Another significant advantage of the present invention is that the design of each of the plates can be readily changed to alter the performance characteristics to meet the needs of the particular application. Those changes include the thickness of each plate, the number of radial paths, the size, spacing and number of holes in each hole pattern, changing the width of the plates, changing the size of the central hole, changing the outside diameter of the plates, as well as changing the surface finish of the sides of the holes.

Another significant advantage of the present invention is that the design includes in each fluid pathway four methods of introducing turbulence into the high pressure fluid which are: changes in flow direction, sudden contractions, sudden expansions, and friction against passageway walls.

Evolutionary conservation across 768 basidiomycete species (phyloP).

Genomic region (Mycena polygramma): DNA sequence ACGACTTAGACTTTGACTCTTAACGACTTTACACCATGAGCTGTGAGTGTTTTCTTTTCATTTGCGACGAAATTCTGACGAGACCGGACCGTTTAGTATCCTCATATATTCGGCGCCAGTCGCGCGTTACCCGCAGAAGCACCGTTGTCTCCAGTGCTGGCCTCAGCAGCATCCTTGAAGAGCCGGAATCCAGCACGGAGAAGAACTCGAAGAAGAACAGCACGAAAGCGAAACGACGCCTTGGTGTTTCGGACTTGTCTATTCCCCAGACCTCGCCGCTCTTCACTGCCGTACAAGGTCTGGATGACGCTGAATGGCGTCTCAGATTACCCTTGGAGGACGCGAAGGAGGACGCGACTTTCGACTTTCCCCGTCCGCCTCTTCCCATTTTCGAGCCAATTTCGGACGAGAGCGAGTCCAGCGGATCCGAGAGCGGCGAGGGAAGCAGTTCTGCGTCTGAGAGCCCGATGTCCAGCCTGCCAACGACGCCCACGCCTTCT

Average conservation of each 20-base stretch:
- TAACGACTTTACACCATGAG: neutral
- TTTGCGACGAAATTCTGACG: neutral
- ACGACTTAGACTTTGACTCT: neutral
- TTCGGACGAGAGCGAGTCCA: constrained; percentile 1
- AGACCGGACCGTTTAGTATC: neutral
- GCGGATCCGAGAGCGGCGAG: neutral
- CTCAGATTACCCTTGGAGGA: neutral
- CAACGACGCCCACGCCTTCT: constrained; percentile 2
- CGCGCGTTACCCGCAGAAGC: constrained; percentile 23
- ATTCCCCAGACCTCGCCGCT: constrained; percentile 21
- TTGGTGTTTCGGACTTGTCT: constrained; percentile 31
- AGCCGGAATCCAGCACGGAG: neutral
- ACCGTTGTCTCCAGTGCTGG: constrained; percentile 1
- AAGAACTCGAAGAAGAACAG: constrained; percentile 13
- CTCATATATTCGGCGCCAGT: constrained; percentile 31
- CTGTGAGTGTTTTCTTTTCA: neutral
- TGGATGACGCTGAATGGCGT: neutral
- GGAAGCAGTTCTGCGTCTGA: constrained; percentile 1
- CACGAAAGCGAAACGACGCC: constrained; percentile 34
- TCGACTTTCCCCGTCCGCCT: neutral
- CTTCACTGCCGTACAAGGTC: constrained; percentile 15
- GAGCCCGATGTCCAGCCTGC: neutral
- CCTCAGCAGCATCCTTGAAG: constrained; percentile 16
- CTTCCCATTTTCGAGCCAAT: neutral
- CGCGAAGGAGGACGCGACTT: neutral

A primary object of the present invention is to provide a high performance valve trim design which is inexpensive to manufacture, has a design readily changeable for different applications and which is simple in design.

A further object of the invention is to provide a valve trim design which may be readably disassembled to be cleaned or serviced.

A further object is to provide a high performance valve trim which provides a series of tortuous pathways which include changes in flow direction, sudden contractions, sudden expansions and friction against passageway walls.

Further objects and advantages of the invention will become apparent from the following description and drawings within:

BRIEF DESCRIPTION OF THE DRAWINGS